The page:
The script has great problems too. Xavier Dolan wrote the script (he really put all of himself into this) which has good bits of dialogue here and there and one really hilarious scene involving his mother meeting his boyfriend’s mother at a tanning salon (brief, but had me in stitches) but on a whole it does a poor job in piecing together how Hubert regards his mother. There’ll be scenes where be derides her for being a slob while eating or lambasts her for treating him poorly, and then that’ll be all the communication they have for the film, but he’ll say in his monologues how, if they met each other as strangers they’d be friends, or that he loves her. I don’t see this in any of the encounters he and she share — not even remotely — so it’s impossible to buy these sympathetic offerings as true.
That brings me to the film’s most impressive aspect: its direction. Although I have great reservations with the script and Dolan’s performance, I must give him high marks for how he composed the feature. It’s very derivative, but its done in such a way which harkens on films aficionados love and admire. Framing devices are ripped right out of Jeanne Dielman, a slew of Godard films and a few others from the French New Wave, but it isn’t at all offensive because Dolan handles these shots with such poise and respect. He knows he’s not doing anything new, so it all comes together in a very modest way. Same goes for the music – he’s using pieces that he holds dear to himself, from classic orchestrations to a track by Crystal Castles – which has the exact same effect. So while I Killed My Mother wasn’t a good film, I’m still really interested in what Xavier Dolan will do with his career. He’s got a great handle on how to craft a film from a director’s standpoint – all he needs is to mature as a writer and actor (or cast other people and focus on his strong suit) and he’ll be a great asset to cinema.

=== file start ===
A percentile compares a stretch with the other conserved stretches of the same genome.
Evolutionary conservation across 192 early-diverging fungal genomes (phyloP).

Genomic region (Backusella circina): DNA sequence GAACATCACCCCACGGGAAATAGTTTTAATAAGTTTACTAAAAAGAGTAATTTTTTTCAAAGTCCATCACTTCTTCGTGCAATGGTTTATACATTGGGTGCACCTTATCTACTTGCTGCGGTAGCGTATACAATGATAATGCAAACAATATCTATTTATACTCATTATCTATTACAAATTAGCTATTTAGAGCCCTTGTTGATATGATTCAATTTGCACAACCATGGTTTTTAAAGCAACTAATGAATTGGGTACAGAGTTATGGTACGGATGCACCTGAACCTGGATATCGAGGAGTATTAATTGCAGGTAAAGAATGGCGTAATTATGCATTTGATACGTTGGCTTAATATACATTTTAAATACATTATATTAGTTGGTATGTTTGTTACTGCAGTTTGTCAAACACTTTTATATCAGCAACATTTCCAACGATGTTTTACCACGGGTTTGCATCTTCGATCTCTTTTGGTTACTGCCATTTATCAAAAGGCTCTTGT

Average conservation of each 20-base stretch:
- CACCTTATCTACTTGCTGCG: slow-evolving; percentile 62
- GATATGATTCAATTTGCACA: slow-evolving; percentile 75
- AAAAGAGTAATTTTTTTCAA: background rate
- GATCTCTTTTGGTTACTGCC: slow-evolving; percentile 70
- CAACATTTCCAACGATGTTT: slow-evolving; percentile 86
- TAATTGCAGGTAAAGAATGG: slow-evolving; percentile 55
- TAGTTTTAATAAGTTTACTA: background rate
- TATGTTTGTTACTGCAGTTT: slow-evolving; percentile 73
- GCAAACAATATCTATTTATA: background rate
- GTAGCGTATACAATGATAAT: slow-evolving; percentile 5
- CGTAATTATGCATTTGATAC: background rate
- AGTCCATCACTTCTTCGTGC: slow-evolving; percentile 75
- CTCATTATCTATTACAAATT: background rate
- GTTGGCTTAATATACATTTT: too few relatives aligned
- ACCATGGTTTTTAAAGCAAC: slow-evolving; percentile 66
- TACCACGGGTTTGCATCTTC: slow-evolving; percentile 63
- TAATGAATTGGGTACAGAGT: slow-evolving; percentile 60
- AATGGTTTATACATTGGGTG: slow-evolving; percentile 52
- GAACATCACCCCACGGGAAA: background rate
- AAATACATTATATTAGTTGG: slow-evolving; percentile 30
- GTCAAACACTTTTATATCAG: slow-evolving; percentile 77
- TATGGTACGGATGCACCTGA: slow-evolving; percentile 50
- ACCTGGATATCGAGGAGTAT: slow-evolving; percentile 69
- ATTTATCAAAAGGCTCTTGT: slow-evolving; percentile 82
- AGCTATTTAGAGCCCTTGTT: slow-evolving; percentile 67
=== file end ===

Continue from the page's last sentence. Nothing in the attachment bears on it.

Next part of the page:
What can I say about Cristi Puiu’s Aurora? It’s large (three hours long), it’s cold, it’s distant, it’s bleak… it’s monolithic. It’s intelligent, it’s suspenseful, it’s fascinating, it’s engrossing… it’s brilliant.
I’m not going to reveal the plot of this film, so you’ll have to trust me when I applaud it. If you’d like a taste, it’s essentially an hour of a middle-aged man, Viorel (played by Puiu) walking around collecting debts and getting pieces together for a gun. The next two hours are him planning to use the gun and using it in mysterious and never completely understood ways. When I wrote my review for Tuesday, After Christmas I said of the Romanian New Wave – (it) has only worked perfectly when the script possessed and required in its direction ominousness – and Aurora is replete with exactly that.
While watching the film, it was funny to think to myself all of the relationships Aurora has with other features. Be it Puiu’s debut work Stuff and Dough wherein we don’t know what’s in the box the teenagers are transporting (the same can be said for Viorel’s psychology and what exactly it is he’s trying to convey with his actions) or The Godfather which runs at the exact same length, is about the criminal underworld, and strives to say a lot more and present a lot more to its audience in its run time than Puiu’s latest. The last comparison isn’t one many people will have, but for me it was surprisingly to be far more engaged by the sparsity that is Aurora in comparison to how I felt watching the word-heavy, action-ready Coppola masterpiece. They’re each successful for different reasons, but I’d say Aurora is all the more so by so adeptly representing human psychology. The final twenty minutes are outfitted with more dialogue than the rest of the film – perhaps a page out of Police, Adjective‘s playbook? – which, unlike Porumboiu’s second feature, doesn’t outwardly express what the feature had been about up to the point of confrontation, but rather diverges its course from what we would expect or desire him to say (something conclusive) and says something much more profound about how we judge one and other. We can’t know a person from their actions, from what they do in the privacy of their own room, from how they speak; this is Puiu’s outcry for society to readjust its speculative ways and resist the urge to rumor and know that you only know yourself to be sure. An observational masterwork by the best director going. His performance is wonderful, too.